Matt Kibbe wrote an excellent column for RealClearMarkets yesterday. His arguement is that given the government's track record with Medicare, it is almost guaranteed that health care costs as a whole will rise with a plan like ObamaCare attacking the system. The incentives are all screwy:
Despite its longstanding ability to fix prices through legislation and market dominance, the government has not and cannot effectively control the rising cost of health care.
We know this because a public option along the lines of what is being proposed in Congress already exists. It is called Medicare and the federal government has failed to rein in its costs for nearly five decades. Even with below market reimbursement rates for doctors and hospitals, between 1997 and 2005 total Medicare spending per enrollee grew almost three percent faster than did spending on patients insured by the private sector. [...]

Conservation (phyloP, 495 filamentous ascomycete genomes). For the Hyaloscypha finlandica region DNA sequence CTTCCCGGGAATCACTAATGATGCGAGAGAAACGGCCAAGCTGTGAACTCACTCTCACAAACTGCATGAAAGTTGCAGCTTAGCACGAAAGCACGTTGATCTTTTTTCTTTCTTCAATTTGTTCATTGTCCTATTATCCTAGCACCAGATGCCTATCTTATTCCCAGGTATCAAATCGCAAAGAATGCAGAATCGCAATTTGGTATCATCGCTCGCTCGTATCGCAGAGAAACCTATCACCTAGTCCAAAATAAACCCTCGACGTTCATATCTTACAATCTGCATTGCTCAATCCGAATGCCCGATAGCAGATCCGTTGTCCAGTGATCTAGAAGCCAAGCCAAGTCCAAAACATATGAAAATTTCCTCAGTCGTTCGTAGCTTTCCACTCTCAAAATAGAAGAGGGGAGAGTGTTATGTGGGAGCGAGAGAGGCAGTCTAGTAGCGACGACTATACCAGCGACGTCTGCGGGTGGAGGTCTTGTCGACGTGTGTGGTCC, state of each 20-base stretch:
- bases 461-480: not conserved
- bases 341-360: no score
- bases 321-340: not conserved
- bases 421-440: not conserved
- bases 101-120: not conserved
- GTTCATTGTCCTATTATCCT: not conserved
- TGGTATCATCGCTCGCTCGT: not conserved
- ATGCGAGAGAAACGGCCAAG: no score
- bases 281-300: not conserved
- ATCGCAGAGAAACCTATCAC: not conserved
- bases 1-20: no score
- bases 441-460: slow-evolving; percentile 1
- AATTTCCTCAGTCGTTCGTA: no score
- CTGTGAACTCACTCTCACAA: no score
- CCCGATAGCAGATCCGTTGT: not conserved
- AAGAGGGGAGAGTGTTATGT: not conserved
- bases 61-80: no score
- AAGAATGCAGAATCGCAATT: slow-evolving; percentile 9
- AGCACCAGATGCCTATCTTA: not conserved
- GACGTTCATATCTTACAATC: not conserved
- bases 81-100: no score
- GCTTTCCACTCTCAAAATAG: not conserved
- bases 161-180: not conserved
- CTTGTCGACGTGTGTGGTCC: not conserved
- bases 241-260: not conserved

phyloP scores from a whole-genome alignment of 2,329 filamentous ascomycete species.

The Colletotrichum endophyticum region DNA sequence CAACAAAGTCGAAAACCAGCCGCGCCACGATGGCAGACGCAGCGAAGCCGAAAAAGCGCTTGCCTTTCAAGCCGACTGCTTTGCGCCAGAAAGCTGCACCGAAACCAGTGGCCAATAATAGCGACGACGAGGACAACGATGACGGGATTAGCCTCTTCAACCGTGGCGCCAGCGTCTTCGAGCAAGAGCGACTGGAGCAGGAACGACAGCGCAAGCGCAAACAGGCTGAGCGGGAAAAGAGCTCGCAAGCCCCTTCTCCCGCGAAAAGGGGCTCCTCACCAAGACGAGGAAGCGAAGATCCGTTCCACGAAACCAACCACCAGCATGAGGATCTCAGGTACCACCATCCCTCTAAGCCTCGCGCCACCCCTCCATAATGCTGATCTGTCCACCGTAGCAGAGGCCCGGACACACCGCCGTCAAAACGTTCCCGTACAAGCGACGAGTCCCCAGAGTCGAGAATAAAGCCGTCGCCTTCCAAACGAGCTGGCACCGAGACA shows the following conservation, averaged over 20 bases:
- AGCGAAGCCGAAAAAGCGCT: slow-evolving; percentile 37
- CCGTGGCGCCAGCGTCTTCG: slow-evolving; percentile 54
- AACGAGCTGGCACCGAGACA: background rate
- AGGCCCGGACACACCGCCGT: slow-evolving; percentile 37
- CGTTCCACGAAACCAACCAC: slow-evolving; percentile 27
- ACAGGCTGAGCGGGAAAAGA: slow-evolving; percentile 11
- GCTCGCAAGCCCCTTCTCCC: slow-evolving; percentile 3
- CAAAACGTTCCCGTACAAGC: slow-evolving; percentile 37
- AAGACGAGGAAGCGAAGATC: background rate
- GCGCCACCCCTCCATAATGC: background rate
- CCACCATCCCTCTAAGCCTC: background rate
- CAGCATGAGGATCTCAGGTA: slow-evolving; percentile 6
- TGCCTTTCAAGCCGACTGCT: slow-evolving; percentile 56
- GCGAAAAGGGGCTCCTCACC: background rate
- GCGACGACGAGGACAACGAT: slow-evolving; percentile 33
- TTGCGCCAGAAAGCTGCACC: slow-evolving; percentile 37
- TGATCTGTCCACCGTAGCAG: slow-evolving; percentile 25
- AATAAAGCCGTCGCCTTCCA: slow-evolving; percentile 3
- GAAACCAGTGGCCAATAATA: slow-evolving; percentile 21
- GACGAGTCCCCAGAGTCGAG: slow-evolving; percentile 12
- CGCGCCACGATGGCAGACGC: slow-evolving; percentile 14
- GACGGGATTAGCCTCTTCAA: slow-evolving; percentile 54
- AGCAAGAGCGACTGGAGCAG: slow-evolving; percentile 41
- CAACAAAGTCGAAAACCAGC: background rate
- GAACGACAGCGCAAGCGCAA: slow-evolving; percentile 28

It is telling that the average insured American and the average uninsured American spend almost the same amount of their own money on health care each year: $654 and $583 respectively. But where other people's money is concerned (whether through the government or private insurance), those numbers differ dramatically; spiking to $3,809 for those with coverage versus $1,103 for those without.
In essence, patients consume far more health care than they might otherwise because they are not forced to consider the full cost of what they purchase. This is the result of various government policies-including tax incentives encouraging comprehensive third-party involvement and direct government payments-that have removed the patient from the center of health care transactions.
This is the best point Kibbe makes, and it is not one that can measured by the OMB or CBO's cost predictions. Read the full column here.